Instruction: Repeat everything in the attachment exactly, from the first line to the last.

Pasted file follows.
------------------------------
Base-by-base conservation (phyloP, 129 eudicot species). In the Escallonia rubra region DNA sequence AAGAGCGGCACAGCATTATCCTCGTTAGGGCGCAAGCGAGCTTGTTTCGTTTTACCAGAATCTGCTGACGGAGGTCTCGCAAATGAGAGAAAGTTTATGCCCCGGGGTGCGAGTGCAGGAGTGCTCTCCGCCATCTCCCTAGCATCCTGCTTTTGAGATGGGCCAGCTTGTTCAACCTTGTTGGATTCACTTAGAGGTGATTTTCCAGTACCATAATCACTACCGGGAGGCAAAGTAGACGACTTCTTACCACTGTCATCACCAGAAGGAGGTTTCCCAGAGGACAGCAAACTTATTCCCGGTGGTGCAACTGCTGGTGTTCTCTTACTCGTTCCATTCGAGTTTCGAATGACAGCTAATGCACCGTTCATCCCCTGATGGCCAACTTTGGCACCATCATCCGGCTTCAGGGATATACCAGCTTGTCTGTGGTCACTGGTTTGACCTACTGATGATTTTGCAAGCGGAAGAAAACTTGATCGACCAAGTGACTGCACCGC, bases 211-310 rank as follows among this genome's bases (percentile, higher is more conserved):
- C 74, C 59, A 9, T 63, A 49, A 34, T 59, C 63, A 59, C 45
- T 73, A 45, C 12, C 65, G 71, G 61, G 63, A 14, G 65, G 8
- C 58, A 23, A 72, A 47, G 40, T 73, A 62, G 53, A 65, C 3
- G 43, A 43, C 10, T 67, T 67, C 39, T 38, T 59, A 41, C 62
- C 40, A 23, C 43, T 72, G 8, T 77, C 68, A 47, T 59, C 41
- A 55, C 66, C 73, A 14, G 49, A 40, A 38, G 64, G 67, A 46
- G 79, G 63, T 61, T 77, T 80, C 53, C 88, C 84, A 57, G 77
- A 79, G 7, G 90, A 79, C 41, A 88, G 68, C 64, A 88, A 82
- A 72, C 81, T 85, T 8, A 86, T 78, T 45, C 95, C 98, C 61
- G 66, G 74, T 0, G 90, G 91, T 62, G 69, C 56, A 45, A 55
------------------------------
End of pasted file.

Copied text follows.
Base-by-base conservation (phyloP, 129 eudicot species). In the Escallonia rubra region DNA sequence AAGAGCGGCACAGCATTATCCTCGTTAGGGCGCAAGCGAGCTTGTTTCGTTTTACCAGAATCTGCTGACGGAGGTCTCGCAAATGAGAGAAAGTTTATGCCCCGGGGTGCGAGTGCAGGAGTGCTCTCCGCCATCTCCCTAGCATCCTGCTTTTGAGATGGGCCAGCTTGTTCAACCTTGTTGGATTCACTTAGAGGTGATTTTCCAGTACCATAATCACTACCGGGAGGCAAAGTAGACGACTTCTTACCACTGTCATCACCAGAAGGAGGTTTCCCAGAGGACAGCAAACTTATTCCCGGTGGTGCAACTGCTGGTGTTCTCTTACTCGTTCCATTCGAGTTTCGAATGACAGCTAATGCACCGTTCATCCCCTGATGGCCAACTTTGGCACCATCATCCGGCTTCAGGGATATACCAGCTTGTCTGTGGTCACTGGTTTGACCTACTGATGATTTTGCAAGCGGAAGAAAACTTGATCGACCAAGTGACTGCACCGC, bases 211-310 rank as follows among this genome's bases (percentile, higher is more conserved):
- C 74, C 59, A 9, T 63, A 49, A 34, T 59, C 63, A 59, C 45
- T 73, A 45, C 12, C 65, G 71, G 61, G 63, A 14, G 65, G 8
- C 58, A 23, A 72, A 47, G 40, T 73, A 62, G 53, A 65, C 3
- G 43, A 43, C 10, T 67, T 67, C 39, T 38, T 59, A 41, C 62
- C 40, A 23, C 43, T 72, G 8, T 77, C 68, A 47, T 59, C 41
- A 55, C 66, C 73, A 14, G 49, A 40, A 38, G 64, G 67, A 46
- G 79, G 63, T 61, T 77, T 80, C 53, C 88, C 84, A 57, G 77
- A 79, G 7, G 90, A 79, C 41, A 88, G 68, C 64, A 88, A 82
- A 72, C 81, T 85, T 8, A 86, T 78, T 45, C 95, C 98, C 61
- G 66, G 74, T 0, G 90, G 91, T 62, G 69, C 56, A 45, A 55